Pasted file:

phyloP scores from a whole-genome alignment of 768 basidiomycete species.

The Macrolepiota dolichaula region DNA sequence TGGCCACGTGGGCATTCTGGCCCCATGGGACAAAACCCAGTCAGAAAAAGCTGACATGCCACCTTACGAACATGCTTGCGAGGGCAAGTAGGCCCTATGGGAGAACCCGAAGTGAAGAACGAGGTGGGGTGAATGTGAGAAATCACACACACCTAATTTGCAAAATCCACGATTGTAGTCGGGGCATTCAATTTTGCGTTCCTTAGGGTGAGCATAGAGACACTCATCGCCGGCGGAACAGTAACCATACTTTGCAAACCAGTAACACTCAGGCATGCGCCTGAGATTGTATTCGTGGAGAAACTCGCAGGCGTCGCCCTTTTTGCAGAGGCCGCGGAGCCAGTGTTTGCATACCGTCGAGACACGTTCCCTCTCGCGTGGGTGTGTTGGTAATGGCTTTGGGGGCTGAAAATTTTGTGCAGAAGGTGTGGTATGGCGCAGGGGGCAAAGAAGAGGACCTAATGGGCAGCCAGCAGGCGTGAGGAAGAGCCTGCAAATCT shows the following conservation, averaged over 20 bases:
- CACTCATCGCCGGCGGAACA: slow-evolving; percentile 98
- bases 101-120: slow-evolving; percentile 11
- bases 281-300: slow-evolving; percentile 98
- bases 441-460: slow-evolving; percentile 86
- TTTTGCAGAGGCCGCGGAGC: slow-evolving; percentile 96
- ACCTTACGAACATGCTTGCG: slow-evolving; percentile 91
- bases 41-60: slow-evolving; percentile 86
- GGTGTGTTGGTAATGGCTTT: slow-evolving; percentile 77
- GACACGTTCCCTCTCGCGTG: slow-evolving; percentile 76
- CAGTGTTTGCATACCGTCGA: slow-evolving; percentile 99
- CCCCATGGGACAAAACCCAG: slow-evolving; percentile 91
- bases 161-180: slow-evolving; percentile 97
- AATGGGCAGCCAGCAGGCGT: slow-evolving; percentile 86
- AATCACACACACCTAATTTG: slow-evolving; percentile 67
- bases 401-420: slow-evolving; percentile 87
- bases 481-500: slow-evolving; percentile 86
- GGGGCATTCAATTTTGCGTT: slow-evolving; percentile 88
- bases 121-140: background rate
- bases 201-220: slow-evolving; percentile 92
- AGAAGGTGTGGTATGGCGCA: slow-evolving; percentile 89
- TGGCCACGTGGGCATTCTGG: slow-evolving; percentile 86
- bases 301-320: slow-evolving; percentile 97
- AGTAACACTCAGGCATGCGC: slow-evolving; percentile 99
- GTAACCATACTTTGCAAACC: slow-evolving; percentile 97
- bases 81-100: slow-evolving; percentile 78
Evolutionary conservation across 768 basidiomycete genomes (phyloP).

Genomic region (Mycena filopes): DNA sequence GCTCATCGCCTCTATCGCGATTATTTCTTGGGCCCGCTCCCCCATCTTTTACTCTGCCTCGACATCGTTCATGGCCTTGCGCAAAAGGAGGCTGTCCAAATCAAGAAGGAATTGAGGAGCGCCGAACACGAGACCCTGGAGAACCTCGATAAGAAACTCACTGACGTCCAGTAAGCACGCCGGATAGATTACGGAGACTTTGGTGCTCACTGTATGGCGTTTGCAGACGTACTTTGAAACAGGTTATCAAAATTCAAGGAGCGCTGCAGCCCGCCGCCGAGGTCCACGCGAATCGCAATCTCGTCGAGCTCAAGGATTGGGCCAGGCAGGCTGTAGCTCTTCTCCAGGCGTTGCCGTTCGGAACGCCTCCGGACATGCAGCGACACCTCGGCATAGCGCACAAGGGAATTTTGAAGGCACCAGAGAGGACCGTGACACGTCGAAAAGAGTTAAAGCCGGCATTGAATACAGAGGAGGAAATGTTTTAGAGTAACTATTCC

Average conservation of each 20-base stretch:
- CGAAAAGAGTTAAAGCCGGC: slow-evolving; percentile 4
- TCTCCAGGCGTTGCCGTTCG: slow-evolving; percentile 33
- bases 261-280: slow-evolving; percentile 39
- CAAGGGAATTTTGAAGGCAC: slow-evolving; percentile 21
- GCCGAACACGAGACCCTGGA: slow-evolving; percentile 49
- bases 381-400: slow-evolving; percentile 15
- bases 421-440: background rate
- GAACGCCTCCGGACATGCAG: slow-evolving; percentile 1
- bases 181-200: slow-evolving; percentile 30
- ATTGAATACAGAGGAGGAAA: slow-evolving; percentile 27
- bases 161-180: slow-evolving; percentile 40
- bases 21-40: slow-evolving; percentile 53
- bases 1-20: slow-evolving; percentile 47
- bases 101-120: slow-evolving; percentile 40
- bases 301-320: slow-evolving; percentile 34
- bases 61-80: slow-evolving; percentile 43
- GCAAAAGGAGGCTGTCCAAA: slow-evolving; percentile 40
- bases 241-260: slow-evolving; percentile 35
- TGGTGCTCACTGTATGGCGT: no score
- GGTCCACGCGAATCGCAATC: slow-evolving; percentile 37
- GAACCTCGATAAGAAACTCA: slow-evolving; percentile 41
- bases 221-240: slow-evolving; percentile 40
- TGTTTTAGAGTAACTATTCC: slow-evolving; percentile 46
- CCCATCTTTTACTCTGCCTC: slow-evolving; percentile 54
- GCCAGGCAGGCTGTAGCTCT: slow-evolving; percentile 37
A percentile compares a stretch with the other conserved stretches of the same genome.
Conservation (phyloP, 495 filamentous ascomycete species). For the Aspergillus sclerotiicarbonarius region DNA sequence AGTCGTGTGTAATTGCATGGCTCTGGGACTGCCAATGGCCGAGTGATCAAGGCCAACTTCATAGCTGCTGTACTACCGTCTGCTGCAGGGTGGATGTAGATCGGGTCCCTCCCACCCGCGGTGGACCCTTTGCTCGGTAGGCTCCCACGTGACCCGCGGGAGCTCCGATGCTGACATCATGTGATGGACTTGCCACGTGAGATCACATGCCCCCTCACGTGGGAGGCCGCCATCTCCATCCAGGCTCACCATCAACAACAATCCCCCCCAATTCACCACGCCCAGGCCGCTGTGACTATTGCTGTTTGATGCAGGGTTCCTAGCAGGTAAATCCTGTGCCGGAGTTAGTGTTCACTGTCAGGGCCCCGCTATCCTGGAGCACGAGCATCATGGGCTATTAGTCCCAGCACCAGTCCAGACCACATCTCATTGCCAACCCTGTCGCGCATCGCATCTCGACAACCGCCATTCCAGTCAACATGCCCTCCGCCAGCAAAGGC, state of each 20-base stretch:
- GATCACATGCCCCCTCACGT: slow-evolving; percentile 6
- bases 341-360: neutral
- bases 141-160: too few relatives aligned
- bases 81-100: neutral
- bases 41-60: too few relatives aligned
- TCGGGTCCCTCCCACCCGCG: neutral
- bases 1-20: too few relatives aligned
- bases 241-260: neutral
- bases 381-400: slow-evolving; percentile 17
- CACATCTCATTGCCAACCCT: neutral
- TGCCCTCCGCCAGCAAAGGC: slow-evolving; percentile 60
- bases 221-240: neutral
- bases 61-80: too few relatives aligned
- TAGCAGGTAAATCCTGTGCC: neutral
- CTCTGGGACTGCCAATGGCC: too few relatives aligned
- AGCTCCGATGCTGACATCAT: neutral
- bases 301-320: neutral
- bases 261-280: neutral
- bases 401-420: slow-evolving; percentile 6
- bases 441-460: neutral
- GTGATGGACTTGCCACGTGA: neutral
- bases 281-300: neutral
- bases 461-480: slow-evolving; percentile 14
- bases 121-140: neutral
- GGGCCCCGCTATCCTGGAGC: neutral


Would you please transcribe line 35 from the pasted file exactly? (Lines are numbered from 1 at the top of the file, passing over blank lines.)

- GCCGAACACGAGACCCTGGA: slow-evolving; percentile 49